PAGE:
https://legalinsurrection.com/2019/05/nyu-graduation-speaker-calls-trump-a-fascist-praises-anti-israel-bds-movement/

    twitter does it best to ban persons who have identified occupy/so called Antifa accounts,

    narciso (d1f714)

  204. But isn’t accusing someone of making a personal attack, when perhaps all that was intended was to bring to light the possibility that the originating party just might possibly be being dishonest, a means of denigrating the second party? How is saying that I think you are being dishonest significantly different from saying that what you just said reveals your true nature? Speaking abstractly here, of course. Is it the use of the phrase “true nature” (which itself has been introduced and not the originating issue) that is the problem? Or was it specifically trying to communicate the idea that someone is pretending to be of a nature that they are not?

    PTw (cbfa7c) — 5/30/2019 @ 11:07 am

    Wow this is hilarious!

    Dustin (6d7686)

  205. I think telling someone they are being dishonest is a personal attack. You can attack politicians and other public figures here, but the house rule is no personal attacks on other commenters. Criticize the arguments but not them.

    If all you care about is saying Argument A helps the Democrats’ cause, then say it. Don’t say Commenter A is helping the cause.

    DRJ (15874d)

  206. You didn’t just say someone was practicing leftism, NJRob, you said a specific commenter did that by leaving comments you disagree with. That is personal and aimed at another commenter you want to discredit.

    DRJ (15874d)

  207. Or you could try this: Leave a comment on every post P writes that you disagree with and tell him he is practising leftism and helping the Democrats … and see what happens.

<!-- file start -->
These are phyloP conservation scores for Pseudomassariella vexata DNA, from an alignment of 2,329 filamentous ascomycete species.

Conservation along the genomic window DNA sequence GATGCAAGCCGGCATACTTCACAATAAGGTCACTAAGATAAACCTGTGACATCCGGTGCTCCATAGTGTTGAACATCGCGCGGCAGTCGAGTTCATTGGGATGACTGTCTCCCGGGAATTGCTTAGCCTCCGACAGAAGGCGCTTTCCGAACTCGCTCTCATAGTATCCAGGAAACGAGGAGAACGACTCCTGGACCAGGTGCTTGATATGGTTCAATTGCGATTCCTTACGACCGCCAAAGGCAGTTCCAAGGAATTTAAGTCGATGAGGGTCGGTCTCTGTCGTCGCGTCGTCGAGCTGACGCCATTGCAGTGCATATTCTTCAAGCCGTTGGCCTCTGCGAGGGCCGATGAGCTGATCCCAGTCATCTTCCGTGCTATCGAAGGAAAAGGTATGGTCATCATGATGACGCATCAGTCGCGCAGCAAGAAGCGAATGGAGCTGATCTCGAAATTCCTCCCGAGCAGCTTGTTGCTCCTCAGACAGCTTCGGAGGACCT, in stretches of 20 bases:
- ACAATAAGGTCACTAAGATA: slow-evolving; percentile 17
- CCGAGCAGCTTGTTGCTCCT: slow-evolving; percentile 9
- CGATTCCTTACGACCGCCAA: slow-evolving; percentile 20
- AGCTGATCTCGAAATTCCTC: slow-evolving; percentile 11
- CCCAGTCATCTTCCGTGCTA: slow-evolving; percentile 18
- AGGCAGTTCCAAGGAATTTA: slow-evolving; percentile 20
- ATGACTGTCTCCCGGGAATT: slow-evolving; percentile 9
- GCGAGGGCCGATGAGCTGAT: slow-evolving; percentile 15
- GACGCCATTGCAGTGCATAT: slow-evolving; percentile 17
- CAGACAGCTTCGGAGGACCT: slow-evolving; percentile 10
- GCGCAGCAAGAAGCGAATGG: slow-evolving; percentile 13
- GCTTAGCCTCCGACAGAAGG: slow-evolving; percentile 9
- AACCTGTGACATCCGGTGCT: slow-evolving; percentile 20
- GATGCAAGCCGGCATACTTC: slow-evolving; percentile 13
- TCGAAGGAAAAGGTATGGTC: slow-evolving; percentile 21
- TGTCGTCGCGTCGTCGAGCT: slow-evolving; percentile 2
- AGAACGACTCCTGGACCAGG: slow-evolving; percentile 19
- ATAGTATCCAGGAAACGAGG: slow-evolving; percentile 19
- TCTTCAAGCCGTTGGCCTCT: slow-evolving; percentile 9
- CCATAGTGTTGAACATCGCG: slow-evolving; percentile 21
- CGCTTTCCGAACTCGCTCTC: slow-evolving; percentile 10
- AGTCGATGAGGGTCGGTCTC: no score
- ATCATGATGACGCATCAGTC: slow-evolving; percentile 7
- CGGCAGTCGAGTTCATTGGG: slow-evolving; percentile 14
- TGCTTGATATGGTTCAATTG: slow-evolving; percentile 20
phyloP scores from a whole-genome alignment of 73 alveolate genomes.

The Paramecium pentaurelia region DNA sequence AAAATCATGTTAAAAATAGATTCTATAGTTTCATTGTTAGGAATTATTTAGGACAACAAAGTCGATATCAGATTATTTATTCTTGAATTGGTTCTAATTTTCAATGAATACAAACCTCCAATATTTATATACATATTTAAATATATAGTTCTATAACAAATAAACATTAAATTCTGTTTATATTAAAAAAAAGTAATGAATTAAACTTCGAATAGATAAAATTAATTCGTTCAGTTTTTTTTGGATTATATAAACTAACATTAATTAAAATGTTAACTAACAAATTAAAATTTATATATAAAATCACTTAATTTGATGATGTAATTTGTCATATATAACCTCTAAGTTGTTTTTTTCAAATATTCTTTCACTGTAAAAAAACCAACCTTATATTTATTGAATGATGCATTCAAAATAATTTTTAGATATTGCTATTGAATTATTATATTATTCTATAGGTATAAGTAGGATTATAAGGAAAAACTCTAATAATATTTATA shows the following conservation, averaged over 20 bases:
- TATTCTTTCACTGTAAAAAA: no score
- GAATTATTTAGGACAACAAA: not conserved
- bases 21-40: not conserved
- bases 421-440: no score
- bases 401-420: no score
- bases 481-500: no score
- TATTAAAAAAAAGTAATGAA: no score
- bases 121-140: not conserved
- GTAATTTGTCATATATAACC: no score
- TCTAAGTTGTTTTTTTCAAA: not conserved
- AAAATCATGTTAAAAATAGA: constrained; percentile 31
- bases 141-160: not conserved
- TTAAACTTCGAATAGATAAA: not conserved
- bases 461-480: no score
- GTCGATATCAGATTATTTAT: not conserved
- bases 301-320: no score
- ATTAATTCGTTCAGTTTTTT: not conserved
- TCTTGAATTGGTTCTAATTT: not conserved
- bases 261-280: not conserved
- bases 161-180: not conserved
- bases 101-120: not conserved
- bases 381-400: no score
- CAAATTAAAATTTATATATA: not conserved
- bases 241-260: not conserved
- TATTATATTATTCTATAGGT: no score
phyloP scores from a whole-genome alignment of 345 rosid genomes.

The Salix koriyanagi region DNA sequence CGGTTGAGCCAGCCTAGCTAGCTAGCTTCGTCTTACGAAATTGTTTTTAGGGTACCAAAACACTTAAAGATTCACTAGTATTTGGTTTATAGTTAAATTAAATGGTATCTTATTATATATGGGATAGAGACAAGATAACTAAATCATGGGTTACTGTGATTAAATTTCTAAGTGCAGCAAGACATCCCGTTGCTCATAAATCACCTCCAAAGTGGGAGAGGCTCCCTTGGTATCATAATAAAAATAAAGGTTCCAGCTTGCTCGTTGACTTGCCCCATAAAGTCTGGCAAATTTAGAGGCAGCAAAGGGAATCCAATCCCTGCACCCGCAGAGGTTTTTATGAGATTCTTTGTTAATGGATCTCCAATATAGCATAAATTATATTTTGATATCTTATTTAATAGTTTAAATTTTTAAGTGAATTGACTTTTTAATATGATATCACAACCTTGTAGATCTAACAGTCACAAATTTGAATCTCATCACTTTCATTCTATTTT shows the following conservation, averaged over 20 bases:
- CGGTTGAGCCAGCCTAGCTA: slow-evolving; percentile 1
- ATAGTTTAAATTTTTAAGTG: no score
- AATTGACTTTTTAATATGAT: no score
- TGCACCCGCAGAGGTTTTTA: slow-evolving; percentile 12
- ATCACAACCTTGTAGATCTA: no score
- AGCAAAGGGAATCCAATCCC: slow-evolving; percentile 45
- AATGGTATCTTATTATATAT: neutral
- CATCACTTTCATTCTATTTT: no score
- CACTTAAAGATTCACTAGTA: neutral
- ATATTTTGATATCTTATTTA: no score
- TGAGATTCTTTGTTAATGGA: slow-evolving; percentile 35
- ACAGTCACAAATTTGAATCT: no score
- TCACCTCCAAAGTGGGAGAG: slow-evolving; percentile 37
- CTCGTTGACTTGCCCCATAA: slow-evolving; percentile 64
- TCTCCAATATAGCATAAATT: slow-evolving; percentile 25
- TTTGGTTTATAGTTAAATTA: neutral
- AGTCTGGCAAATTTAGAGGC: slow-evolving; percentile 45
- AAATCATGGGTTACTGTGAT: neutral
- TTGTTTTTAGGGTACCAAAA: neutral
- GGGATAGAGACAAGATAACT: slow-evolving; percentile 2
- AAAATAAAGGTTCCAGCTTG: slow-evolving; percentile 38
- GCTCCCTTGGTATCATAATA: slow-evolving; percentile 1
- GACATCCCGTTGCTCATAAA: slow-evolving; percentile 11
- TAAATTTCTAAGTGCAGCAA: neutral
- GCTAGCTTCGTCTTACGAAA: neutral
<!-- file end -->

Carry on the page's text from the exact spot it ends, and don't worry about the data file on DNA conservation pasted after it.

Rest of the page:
DRJ (15874d)

  208. I didn’t say he was a leftist. I said he was practicing it

    I didn’t say he was a Catholic, I said he was practicing Catholicism.

    Chuck Bartowski (7ba363)

  209. Muller did not say, “I formed an opinion on the ultimate issue of collusion, but I’m not going to reveal it because of the OLC guidelines.”

    He wrote, in the executive summary to volume 2 (italics his, boldface mine):

    First, a traditional prosecution or declination decision entails a binary determination to initiate or decline a prosecution, but we determined not to make a traditional prosecutorial
    judgment….

    Second, while the OLC opinion concludes that a sitting President may not be prosecuted, it recognizes that a criminal investigation during the President’s term is permissible…. [W]e conducted a thorough factual investigation in order to preserve the evidence when memories were fresh and documentary materials were available.

    Third we considered whether to evaluate the conduct we investigated under the Justice Manual standards governing prosecution and declination decisions, but we determined not to apply an approach that could potentially result in a judgment that the President committed crimes. The threshold step under the Justice Manual standards is to assess whether a person’s conduct “constitutes a federal offense.” U.S. Dep’t of Justice, Justice Manual § 9-27.220 (2018) (Justice Manual). Fairness concerns counseled against potentially reaching that judgment when no charges can be brought. The ordinary means for an individual to respond to an accusation is through a speedy and public trial, with all the procedural protections that surround a criminal case. An individual who believes he was wrongly accused can use that process to seek to clear his name. In contrast, a prosecutor’s judgment that crimes were committed, but that no charges will be brought, affords no such adversarial opportunity for public name-clearing before an impartial adjudicator.

    Having purposefully refused, then, to “apply an approach that could potentially result in a judgment that the President committed crimes,” he and his team did not take the “threshold step … to assess whether a person’s conduct ‘constitutes a federal offense.'” His report therefore does not address the ultimate issues on obstruction.

    Anyone who pretends he’s said one word beyond these about the ultimate issue on obstruction is engaging in fantasy. Period. I know people want him to have said more, and they want to think that they “know what he’s thinking.”

    That’s all a load of crap, though: You’re making it up, he didn’t say it, and I find it the very opposite of persuasive.